RE: Is n3 a rules language or a logic language?

From: Wagner, G.R. <G.R.Wagner@tm.tue.nl>
Date: Thu, 5 Sep 2002 19:17:21 +0200
Message-ID: <AA2E843B3FC96349BF60350202650BE92571D2@tmex1.tm.tue.nl>
To: "'Peter F. Patel-Schneider'" <pfps@research.bell-labs.com>, sandro@w3.org

```
> On the other hand
>
> 	a
> 	---
> 	b
>
> is a different rule of inference, which should be read as
> ``If you have concluded a then you can conclude b.''

This is, of course, not a rule of inference in the normal
sense of a valid inference pattern (justified by the fact
that all models of the premise satisfy the conclusion).
We better call it a "material rule" or a "derivation rule".
There is a type of logical formalism, sequent calculi, where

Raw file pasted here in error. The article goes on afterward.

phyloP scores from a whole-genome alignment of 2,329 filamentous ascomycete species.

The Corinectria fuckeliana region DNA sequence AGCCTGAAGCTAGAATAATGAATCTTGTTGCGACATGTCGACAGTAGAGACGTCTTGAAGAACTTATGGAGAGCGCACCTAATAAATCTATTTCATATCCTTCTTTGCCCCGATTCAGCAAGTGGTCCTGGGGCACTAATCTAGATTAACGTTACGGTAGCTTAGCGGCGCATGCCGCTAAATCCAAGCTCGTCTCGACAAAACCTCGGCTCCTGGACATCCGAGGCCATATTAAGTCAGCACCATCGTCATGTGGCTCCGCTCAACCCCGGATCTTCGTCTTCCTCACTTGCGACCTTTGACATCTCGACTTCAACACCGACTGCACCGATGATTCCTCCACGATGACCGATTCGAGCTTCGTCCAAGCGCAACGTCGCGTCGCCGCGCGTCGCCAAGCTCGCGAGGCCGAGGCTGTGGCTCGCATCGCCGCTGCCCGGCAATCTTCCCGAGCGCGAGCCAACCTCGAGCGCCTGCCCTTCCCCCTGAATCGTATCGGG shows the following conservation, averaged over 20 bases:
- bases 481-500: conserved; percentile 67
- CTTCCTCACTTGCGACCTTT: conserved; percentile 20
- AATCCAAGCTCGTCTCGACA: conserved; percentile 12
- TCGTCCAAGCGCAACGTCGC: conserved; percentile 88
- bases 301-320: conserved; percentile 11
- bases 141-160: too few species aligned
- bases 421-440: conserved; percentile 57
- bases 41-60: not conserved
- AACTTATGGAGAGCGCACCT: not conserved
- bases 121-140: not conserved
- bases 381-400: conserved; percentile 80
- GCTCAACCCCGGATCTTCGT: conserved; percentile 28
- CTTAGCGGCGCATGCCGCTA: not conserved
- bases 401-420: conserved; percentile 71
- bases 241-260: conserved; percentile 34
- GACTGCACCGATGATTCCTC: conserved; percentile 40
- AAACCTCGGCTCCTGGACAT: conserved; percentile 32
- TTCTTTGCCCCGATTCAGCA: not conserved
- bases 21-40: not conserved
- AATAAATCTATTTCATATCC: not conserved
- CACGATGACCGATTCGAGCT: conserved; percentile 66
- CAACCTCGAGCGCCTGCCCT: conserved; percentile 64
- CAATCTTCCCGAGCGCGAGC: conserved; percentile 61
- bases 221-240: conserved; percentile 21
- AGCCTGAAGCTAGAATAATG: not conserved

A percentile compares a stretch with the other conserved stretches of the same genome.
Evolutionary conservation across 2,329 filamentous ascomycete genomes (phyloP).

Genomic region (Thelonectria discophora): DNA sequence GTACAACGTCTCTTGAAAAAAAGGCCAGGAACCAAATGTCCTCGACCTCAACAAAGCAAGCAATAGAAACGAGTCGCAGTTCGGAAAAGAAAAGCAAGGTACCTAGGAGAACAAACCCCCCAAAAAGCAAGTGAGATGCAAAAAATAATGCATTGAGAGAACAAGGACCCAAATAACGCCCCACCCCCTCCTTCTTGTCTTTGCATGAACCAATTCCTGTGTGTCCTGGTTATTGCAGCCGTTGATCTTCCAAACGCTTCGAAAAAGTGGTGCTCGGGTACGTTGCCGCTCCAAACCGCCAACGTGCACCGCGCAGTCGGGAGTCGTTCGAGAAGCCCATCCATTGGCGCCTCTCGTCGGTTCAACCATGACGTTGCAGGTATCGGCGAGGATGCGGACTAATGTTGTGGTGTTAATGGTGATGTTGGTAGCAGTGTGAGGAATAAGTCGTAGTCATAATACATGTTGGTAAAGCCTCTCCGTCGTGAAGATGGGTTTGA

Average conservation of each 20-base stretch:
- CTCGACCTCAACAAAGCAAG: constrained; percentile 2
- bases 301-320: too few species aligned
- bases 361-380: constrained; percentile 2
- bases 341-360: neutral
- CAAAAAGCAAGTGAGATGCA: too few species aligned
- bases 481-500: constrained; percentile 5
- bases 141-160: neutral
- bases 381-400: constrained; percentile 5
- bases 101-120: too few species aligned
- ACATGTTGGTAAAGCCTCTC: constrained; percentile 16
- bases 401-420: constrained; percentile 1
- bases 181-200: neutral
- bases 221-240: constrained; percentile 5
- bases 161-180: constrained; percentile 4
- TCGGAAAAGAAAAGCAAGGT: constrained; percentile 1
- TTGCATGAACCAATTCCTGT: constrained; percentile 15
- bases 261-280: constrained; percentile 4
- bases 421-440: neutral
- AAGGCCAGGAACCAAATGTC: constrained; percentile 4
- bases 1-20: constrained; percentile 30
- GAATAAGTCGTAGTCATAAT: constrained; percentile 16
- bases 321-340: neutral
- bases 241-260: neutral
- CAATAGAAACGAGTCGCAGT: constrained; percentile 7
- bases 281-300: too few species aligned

such rules are called "sequents".

>> A logical reasoner knowing one particular rule (which I think is
>> "modus ponens": A, A->B |- A) will do the same thing given "p->q" as a
>> rules engine would if it were given "p |- q".  In fact, a reasoner
>> using any other sound and sufficiently-complete set of inference rules
> > would act the same given "p->q" as a rules engine would with "p |- q".
>
> This is definitely not true.  A rules engine with p |- q will not conclude
> anything from not q whereas a complete reasoner for the propositional
> calculus will conclude not a from not b and a implies b.

I disagree. Sandro is right. The models of the sequent "p |- q" are
exactly the same models as those of the corresponding implication
"p->q", so both expressions entail the same logical consequences
according to their model-theoretic semantics - at least in standard
logics such as classical and intuitionistic logic. But, and here
comes the but, not so in certain nonmonotonic logics, such as the
logic underlying normal logic programs (with negation-as-failure).